In comparison, he notes the annual CircusFest at the Roundhouse in London seems to sacrifice ‘entertainment value’ for artistic experimentation. ‘Each year the programme gets more radical but, without public funding – or being in the capital – it wouldn’t work. We need another Pierrot Bidon to add twists and turns to circus and give it something special. We have 30 travelling circuses in the UK, but a lot haven’t evolved. I get really fed up with poor circus.’
Cottle’s current show, Turbo Circus, presents 50 acts in 100 minutes, playing to the Youtube generation’s desire for speed and variety . It has been developed with the Wookey Hole circus school that Gerry Cottle runs, and the students want to learn everything, rather than specialise, which has fed into the format of the show. As Cottle admits, ‘Ours is not The Greatest Show On Earth, but watching the development of the kids is amazing. People think it’s only inner cities where children need opportunities, but we’ve given a lot of kids a lot of chances.’
TV also has an influence on how circus is perceived. A long way from the BBC’s weekly Seaside Special, nowadays circus is often belittled – even Simon Cowell announced ‘I don’t like circus’ when a group of Cottle’s artists auditioned for Britain’s Got Talent. Strange, however, that the viewing public still vote performing dogs to the winning spots, and Circus Of Horrors managed to reach the semi-final! Unfortunately, what TV cannot communicate is the atmospheric frisson that comes from close proximity to live performing artists. And TV likes to follow fashions. As Cottle comments, ‘We’re not going to beat the intelligentsia – they run the media don’t they.’
One major question is always the performance of live animals. Mcgill tells us that Warwick council were stringent that they would not allow Billy Smart’s to set up unless they guaranteed no animals (even the joke that they only use human animals was met with po-faces); and yet they were to play at the famous race-course – which arguably sees far more animal distress and unnecessary cruelty than a circus!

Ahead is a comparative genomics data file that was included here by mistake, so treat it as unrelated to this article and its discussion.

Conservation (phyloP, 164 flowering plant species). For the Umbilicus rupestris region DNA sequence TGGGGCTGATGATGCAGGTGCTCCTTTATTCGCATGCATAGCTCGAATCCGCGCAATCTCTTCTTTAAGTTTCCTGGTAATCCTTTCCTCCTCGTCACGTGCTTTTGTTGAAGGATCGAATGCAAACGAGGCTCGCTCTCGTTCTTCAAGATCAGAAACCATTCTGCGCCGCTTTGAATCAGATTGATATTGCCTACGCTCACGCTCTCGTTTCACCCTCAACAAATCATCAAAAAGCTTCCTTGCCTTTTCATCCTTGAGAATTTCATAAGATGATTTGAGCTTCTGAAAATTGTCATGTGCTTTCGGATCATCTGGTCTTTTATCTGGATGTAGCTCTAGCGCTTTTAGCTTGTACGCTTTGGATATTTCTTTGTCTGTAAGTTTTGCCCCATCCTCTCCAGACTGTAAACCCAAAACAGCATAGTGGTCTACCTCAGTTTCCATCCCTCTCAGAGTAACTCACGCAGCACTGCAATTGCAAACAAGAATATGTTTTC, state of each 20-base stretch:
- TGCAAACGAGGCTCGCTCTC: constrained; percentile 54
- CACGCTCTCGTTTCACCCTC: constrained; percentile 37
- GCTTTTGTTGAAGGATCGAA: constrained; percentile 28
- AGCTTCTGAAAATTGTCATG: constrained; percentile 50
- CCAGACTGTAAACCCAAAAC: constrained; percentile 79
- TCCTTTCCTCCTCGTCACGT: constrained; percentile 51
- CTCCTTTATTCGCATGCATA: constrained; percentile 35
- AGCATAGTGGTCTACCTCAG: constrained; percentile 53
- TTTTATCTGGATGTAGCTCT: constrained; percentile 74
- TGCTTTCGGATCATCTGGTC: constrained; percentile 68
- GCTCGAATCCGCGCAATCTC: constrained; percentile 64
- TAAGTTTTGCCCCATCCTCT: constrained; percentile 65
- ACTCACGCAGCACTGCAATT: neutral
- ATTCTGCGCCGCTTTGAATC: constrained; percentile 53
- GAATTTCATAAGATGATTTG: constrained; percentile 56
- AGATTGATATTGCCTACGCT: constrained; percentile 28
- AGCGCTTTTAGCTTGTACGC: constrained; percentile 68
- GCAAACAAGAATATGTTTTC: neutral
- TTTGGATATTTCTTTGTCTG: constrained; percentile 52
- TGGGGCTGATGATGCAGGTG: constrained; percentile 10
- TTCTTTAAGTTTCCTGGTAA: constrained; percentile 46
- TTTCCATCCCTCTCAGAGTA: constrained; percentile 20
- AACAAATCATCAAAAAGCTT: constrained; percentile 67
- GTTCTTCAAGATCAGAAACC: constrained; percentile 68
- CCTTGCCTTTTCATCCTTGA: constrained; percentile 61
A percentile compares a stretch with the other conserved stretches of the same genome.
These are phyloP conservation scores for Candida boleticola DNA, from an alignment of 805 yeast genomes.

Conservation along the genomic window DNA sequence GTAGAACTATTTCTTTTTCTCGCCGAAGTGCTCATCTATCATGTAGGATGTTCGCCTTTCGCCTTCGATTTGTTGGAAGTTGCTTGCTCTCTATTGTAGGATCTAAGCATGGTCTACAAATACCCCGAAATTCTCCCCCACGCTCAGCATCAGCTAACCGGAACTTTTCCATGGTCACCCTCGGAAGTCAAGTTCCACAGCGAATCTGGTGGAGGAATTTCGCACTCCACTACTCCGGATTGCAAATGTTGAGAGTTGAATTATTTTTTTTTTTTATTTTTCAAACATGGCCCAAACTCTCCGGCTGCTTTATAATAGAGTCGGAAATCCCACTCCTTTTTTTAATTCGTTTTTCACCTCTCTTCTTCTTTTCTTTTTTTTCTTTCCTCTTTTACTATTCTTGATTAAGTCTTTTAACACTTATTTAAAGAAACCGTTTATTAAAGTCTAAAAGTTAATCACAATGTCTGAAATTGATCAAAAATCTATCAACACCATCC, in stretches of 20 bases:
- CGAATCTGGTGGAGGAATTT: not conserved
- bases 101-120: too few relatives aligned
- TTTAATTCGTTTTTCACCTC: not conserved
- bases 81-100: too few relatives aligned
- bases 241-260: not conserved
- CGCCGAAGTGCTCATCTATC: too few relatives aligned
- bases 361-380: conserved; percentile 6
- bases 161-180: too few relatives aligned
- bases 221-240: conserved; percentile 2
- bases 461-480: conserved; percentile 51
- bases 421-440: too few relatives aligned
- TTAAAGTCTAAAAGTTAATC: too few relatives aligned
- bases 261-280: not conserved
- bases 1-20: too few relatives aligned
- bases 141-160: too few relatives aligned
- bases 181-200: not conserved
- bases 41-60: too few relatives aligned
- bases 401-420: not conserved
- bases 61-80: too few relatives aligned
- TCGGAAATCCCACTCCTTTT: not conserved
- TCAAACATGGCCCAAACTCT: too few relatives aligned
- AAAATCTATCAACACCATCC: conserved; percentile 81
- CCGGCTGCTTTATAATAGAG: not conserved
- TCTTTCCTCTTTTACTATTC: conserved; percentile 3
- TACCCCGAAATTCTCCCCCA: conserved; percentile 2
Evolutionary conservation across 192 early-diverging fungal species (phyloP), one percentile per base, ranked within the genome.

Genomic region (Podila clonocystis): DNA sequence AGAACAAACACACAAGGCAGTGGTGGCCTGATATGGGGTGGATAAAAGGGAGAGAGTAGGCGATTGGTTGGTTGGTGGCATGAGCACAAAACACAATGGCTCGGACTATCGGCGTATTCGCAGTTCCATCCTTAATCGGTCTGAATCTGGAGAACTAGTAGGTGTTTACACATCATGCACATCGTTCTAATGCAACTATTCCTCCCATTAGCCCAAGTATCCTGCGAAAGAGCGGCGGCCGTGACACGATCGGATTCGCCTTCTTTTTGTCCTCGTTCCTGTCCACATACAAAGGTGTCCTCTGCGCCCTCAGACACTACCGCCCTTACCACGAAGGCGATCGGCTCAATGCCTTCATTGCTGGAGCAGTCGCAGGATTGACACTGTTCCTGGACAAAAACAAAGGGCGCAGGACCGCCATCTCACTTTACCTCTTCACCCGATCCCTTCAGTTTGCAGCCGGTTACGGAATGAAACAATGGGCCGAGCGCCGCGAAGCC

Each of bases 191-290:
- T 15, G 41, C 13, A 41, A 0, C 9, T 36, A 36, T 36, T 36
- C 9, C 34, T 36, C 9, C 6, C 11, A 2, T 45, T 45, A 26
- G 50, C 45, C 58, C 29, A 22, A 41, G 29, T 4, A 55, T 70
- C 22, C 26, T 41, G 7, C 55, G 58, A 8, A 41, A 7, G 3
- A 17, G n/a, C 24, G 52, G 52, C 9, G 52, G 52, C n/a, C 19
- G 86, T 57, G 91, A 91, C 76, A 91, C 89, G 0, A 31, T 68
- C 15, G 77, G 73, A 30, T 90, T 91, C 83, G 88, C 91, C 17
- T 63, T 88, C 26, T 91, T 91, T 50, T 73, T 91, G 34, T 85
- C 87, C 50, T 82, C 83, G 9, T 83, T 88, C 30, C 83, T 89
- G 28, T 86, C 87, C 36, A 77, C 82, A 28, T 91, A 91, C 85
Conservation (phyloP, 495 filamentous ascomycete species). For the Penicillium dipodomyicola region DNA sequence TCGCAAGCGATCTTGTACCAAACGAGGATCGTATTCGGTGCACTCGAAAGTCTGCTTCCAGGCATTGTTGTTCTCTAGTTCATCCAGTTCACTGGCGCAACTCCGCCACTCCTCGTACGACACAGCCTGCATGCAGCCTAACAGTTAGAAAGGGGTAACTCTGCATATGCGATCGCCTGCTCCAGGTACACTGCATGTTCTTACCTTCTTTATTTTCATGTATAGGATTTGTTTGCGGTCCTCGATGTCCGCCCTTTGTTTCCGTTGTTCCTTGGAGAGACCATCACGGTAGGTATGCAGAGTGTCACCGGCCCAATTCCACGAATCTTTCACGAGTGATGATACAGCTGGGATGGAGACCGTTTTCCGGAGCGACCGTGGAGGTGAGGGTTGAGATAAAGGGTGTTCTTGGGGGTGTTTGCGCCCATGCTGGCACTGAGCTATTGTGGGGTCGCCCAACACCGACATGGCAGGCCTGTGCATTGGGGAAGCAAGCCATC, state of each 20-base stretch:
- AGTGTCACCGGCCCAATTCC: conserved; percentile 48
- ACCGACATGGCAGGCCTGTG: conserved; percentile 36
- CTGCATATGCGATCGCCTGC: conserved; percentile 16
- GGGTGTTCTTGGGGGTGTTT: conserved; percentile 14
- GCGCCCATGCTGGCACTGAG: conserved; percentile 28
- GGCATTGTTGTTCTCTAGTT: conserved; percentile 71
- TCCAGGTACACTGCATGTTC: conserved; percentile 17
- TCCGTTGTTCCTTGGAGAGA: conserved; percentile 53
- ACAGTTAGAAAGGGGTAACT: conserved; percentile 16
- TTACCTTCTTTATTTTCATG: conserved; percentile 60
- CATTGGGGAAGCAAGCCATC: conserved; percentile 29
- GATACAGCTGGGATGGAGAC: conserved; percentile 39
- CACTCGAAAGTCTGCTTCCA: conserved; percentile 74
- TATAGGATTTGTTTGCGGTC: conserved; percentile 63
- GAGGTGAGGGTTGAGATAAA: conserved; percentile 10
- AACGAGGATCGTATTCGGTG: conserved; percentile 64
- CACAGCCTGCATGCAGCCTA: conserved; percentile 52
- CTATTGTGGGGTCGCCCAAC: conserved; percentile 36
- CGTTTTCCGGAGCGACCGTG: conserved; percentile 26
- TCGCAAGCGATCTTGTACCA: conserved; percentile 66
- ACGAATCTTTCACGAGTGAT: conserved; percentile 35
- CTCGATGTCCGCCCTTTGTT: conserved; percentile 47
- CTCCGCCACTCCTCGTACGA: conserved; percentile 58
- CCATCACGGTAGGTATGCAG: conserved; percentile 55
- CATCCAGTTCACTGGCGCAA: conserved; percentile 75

‘This is the state of the business within the UK at the moment’, sighs Cottle, looking around at the tiny audience of 15 who have gathered for his presentation. The final showing of ‘Trapeze’, to have been introduced by Tony Hopkins, is cancelled due to lack of numbers. Nevertheless, we are all convinced that the evolving nature of circus will ensure its continuation and hoped for revival, as long as artists continue to train, and shows maintain the age-old desire to push forward, and present at every turn something new and exciting.
00 comments on “The Greatest Shows on Earth… and an insight from Gerry Cottle”
A tragedy so few turned up and that Trapeze wasn’t shown. I’d urge anyone to buy the DVD which came out recently. Probably the best flying trapeze action ever filmed – it really makes you feel like you’re up there. Fabulous backstage atmosphere, too. Every frame is packed with colourful detail. Even Carry On star Sid James makes a cameo appearance as a snake seller!